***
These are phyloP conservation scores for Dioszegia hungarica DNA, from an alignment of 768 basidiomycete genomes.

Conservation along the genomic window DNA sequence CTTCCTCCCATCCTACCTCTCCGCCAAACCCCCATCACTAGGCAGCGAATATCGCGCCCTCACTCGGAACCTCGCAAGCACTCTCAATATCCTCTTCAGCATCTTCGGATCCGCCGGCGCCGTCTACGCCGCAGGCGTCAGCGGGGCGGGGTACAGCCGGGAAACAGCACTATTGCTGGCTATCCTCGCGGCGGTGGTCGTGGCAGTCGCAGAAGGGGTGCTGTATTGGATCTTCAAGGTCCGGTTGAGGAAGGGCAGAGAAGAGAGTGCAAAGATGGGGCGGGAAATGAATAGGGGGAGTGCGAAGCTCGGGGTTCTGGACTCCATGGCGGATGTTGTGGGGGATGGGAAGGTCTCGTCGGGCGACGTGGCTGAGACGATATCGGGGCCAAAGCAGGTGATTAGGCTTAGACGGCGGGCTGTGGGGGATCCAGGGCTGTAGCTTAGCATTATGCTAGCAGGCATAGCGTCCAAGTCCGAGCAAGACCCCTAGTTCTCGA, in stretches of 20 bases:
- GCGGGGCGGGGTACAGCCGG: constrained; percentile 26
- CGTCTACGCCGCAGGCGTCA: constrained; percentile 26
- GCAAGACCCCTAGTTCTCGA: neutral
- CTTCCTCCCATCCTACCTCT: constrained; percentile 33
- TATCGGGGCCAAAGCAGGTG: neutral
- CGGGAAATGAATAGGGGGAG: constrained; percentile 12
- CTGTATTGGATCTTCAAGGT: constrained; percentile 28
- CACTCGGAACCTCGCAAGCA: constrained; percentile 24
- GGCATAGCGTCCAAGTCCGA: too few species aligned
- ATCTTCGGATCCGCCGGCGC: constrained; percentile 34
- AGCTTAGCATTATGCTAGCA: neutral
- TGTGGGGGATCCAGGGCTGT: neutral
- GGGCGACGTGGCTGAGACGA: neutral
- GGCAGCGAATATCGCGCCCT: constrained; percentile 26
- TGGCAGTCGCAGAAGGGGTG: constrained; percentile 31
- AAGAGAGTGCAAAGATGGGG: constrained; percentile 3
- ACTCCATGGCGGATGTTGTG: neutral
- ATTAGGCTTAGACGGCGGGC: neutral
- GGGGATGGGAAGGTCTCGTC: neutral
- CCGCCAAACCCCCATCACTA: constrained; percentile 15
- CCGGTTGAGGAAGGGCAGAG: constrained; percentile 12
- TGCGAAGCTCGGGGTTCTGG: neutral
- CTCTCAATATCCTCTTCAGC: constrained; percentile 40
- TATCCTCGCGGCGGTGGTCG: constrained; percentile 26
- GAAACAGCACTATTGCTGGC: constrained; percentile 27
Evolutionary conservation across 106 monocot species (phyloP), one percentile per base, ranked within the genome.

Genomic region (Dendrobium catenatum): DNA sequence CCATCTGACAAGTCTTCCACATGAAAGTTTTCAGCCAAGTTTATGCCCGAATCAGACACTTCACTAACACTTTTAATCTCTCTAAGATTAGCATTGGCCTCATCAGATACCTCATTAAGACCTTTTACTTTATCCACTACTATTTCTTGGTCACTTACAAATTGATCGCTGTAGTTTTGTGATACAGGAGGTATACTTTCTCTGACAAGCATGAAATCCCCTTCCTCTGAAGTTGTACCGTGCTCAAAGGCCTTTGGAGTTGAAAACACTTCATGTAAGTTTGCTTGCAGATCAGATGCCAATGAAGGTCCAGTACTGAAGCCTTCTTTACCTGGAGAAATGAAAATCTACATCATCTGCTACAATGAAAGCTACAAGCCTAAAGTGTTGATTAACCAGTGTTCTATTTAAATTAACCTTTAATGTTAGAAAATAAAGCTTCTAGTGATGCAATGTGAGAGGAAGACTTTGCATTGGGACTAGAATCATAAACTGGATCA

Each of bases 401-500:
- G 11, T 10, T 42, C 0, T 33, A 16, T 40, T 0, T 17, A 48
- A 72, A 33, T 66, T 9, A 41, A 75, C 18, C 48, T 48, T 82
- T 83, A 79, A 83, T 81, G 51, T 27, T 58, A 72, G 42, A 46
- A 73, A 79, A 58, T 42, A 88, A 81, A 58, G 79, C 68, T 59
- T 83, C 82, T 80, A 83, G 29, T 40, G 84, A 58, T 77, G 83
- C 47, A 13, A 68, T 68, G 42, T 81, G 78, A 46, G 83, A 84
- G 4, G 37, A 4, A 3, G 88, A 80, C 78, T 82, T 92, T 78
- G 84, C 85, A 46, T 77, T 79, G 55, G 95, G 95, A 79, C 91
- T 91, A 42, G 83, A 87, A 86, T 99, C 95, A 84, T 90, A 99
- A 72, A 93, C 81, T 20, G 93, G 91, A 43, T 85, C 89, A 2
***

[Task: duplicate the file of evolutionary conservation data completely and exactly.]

These are phyloP conservation scores for Dioszegia hungarica DNA, from an alignment of 768 basidiomycete genomes.

Conservation along the genomic window DNA sequence CTTCCTCCCATCCTACCTCTCCGCCAAACCCCCATCACTAGGCAGCGAATATCGCGCCCTCACTCGGAACCTCGCAAGCACTCTCAATATCCTCTTCAGCATCTTCGGATCCGCCGGCGCCGTCTACGCCGCAGGCGTCAGCGGGGCGGGGTACAGCCGGGAAACAGCACTATTGCTGGCTATCCTCGCGGCGGTGGTCGTGGCAGTCGCAGAAGGGGTGCTGTATTGGATCTTCAAGGTCCGGTTGAGGAAGGGCAGAGAAGAGAGTGCAAAGATGGGGCGGGAAATGAATAGGGGGAGTGCGAAGCTCGGGGTTCTGGACTCCATGGCGGATGTTGTGGGGGATGGGAAGGTCTCGTCGGGCGACGTGGCTGAGACGATATCGGGGCCAAAGCAGGTGATTAGGCTTAGACGGCGGGCTGTGGGGGATCCAGGGCTGTAGCTTAGCATTATGCTAGCAGGCATAGCGTCCAAGTCCGAGCAAGACCCCTAGTTCTCGA, in stretches of 20 bases:
- GCGGGGCGGGGTACAGCCGG: constrained; percentile 26
- CGTCTACGCCGCAGGCGTCA: constrained; percentile 26
- GCAAGACCCCTAGTTCTCGA: neutral
- CTTCCTCCCATCCTACCTCT: constrained; percentile 33
- TATCGGGGCCAAAGCAGGTG: neutral
- CGGGAAATGAATAGGGGGAG: constrained; percentile 12
- CTGTATTGGATCTTCAAGGT: constrained; percentile 28
- CACTCGGAACCTCGCAAGCA: constrained; percentile 24
- GGCATAGCGTCCAAGTCCGA: too few species aligned
- ATCTTCGGATCCGCCGGCGC: constrained; percentile 34
- AGCTTAGCATTATGCTAGCA: neutral
- TGTGGGGGATCCAGGGCTGT: neutral
- GGGCGACGTGGCTGAGACGA: neutral
- GGCAGCGAATATCGCGCCCT: constrained; percentile 26
- TGGCAGTCGCAGAAGGGGTG: constrained; percentile 31
- AAGAGAGTGCAAAGATGGGG: constrained; percentile 3
- ACTCCATGGCGGATGTTGTG: neutral
- ATTAGGCTTAGACGGCGGGC: neutral
- GGGGATGGGAAGGTCTCGTC: neutral
- CCGCCAAACCCCCATCACTA: constrained; percentile 15
- CCGGTTGAGGAAGGGCAGAG: constrained; percentile 12
- TGCGAAGCTCGGGGTTCTGG: neutral
- CTCTCAATATCCTCTTCAGC: constrained; percentile 40
- TATCCTCGCGGCGGTGGTCG: constrained; percentile 26
- GAAACAGCACTATTGCTGGC: constrained; percentile 27
Evolutionary conservation across 106 monocot species (phyloP), one percentile per base, ranked within the genome.

Genomic region (Dendrobium catenatum): DNA sequence CCATCTGACAAGTCTTCCACATGAAAGTTTTCAGCCAAGTTTATGCCCGAATCAGACACTTCACTAACACTTTTAATCTCTCTAAGATTAGCATTGGCCTCATCAGATACCTCATTAAGACCTTTTACTTTATCCACTACTATTTCTTGGTCACTTACAAATTGATCGCTGTAGTTTTGTGATACAGGAGGTATACTTTCTCTGACAAGCATGAAATCCCCTTCCTCTGAAGTTGTACCGTGCTCAAAGGCCTTTGGAGTTGAAAACACTTCATGTAAGTTTGCTTGCAGATCAGATGCCAATGAAGGTCCAGTACTGAAGCCTTCTTTACCTGGAGAAATGAAAATCTACATCATCTGCTACAATGAAAGCTACAAGCCTAAAGTGTTGATTAACCAGTGTTCTATTTAAATTAACCTTTAATGTTAGAAAATAAAGCTTCTAGTGATGCAATGTGAGAGGAAGACTTTGCATTGGGACTAGAATCATAAACTGGATCA

Each of bases 401-500:
- G 11, T 10, T 42, C 0, T 33, A 16, T 40, T 0, T 17, A 48
- A 72, A 33, T 66, T 9, A 41, A 75, C 18, C 48, T 48, T 82
- T 83, A 79, A 83, T 81, G 51, T 27, T 58, A 72, G 42, A 46
- A 73, A 79, A 58, T 42, A 88, A 81, A 58, G 79, C 68, T 59
- T 83, C 82, T 80, A 83, G 29, T 40, G 84, A 58, T 77, G 83
- C 47, A 13, A 68, T 68, G 42, T 81, G 78, A 46, G 83, A 84
- G 4, G 37, A 4, A 3, G 88, A 80, C 78, T 82, T 92, T 78
- G 84, C 85, A 46, T 77, T 79, G 55, G 95, G 95, A 79, C 91
- T 91, A 42, G 83, A 87, A 86, T 99, C 95, A 84, T 90, A 99
- A 72, A 93, C 81, T 20, G 93, G 91, A 43, T 85, C 89, A 2